‘Housing is a right’: How 17,000 Australians plan to stop paying rent THIS MONTH – and there’s nothing landlords can do about it
- Around 17,000 Australians are planning to strike and stop paying rent this month
- A campaign is demanding rent and mortgage amnesty amid COVID-19 pandemic
- Tenants fear they will be left with no money and no house without a rent freeze
- Government announced a moratorium on evictions during the pandemic
- Scott Morrison said tenants and landlords needed to negotiate rent themselves
Around 17,000 Australians are planning to go on strike this month and stop paying rent to landlords after many were left jobless by the coronavirus pandemic.
A ‘COVID-19 Rent Strike Pledge’ campaign has circulated online, demanding a rent and mortgage amnesty from landlords and real estate agents with 17,092 people signing up so far.
Those planning to strike demand a total freeze on rent payments, and that nobody is evicted, fined or put into debt until the pandemic is over.
Landlords are essentially unable to stop the strikers after they were banned from evicting tenants under a six month moratorium imposed by Scott Morrison to help struggling Australians.
Thousands of Australians are planning to stop paying rent payments this month as they demand amnesty from the government during the coronavirus pandemic (man walks past Stop the Rent sign in Newton, Sydney)
The prime minister also suggested landlords sit down with their tenants and discuss their financial situations moving forward.
On Tuesday, Mr Morrison said a rental waiver and deferral would be introduced for commercial tenants but nothing was put in place for residential tenants.
Many Australians have since been forced to ask their landlords to reduce rent as they struggle to keep afloat during the crisis – but many have been denied.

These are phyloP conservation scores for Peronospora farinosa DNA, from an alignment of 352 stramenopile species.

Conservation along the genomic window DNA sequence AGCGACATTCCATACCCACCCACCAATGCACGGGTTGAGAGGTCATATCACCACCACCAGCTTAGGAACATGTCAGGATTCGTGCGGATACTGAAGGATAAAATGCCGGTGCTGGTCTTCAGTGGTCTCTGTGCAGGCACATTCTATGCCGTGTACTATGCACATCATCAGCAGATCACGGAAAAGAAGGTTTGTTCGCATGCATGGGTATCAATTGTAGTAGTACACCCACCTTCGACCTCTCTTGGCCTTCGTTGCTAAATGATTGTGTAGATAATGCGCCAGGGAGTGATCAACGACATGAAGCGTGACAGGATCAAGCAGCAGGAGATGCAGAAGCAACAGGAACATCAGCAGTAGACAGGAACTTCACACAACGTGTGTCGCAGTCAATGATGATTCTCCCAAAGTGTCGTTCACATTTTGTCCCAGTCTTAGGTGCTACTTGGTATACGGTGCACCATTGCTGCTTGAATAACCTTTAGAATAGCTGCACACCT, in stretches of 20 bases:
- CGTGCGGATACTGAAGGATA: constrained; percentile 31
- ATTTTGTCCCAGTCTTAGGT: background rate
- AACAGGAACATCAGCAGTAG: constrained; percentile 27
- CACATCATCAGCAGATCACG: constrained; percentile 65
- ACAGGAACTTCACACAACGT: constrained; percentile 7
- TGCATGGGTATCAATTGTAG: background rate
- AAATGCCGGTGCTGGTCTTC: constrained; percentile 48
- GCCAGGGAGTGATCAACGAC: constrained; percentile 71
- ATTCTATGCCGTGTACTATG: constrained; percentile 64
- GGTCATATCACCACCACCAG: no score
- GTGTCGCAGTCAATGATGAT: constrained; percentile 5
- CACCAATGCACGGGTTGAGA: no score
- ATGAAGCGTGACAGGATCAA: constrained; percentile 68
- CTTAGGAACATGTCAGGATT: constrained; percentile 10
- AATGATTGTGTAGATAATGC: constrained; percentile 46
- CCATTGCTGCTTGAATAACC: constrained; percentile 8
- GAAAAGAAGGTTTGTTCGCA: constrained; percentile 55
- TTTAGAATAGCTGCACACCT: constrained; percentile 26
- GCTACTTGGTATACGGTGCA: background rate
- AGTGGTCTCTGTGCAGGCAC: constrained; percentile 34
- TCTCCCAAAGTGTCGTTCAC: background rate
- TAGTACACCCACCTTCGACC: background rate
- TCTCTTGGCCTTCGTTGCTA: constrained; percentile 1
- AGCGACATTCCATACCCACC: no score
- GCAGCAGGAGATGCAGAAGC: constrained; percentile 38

Following this, Rent and Mortgage Strike Australia who is running the campaign issued a letter to the prime minister and state premiers with a long list of concerns.
‘We fear that vulnerable people will be forced onto the streets. We fear that people will accrue exorbitant debts and fines. We fear that workers will expose their communities to risk by showing up to unsafe workplaces solely out of fear of missing out on payments,’ the letter read.
Scott Morrison recently announced a moratorium on evictions for Australians who were suffering financially during the pandemic
‘We welcome the proposed moratorium on evictions, but it does not address the majority of our concerns. Already people in touch with our campaign report evictions proceeding for reasons other than non-payment of rent.
‘Landlords are simply selling up or finding other reasons to get people out of houses where they think people may struggle to pay rent.
‘You have instructed renters to negotiate with landlords. We find this suggestion laughable.
‘We implore you to enact a universal amnesty on all rents and mortgages, including a halt on interest and fees, to ensure that no-one is left behind in this crisis.’
Another note sent by 24 renters to landlords in the Yarra City Council in Melbourne said: ‘We believe that housing is a right. During this crisis, all landlords and agents should work hard to support people’s basic needs.’
Following the moratorium on evictions, property managers said some tenants are now refusing to pay rent despite being financially able.
Up to 100 real estate agents across NSW and Victoria are being targeted by the group but some say they are being ‘abused’ by desperate tenants.
Stafford Property Advisory director Kirk Stafford said the unclear directions from the government was causing a divide.
Tenants say they fear people they will be evicted or end up in debt after many lost their job during the closure of businesses during the pandemic
‘We’re being abused by people who are in desperate situations because we don’t have solutions to their problems and we’re frustrated that government seems paralysed by what is fast becoming a rental crisis as well,’ he told the Sydney Morning Herald.
Leo Patterson Ross, Tenants Union of NSW senior policy officer, said the government’s suggestion for landlords and tenants to negotiate it themselves wasn’t working.
‘When people feel unsupported by government, they look to some solution and really rent strikes are risky,’ he said.
‘We’d much rather see the government step in and give better guidance. We’ve seen that negotiating is not working. Landlords and agents don’t know how to do it and aren’t coming to the table.’
The campaign started by group Rent and Mortgage Strike Australia are planning to stop paying rent this month and have had more than 17,000 sign up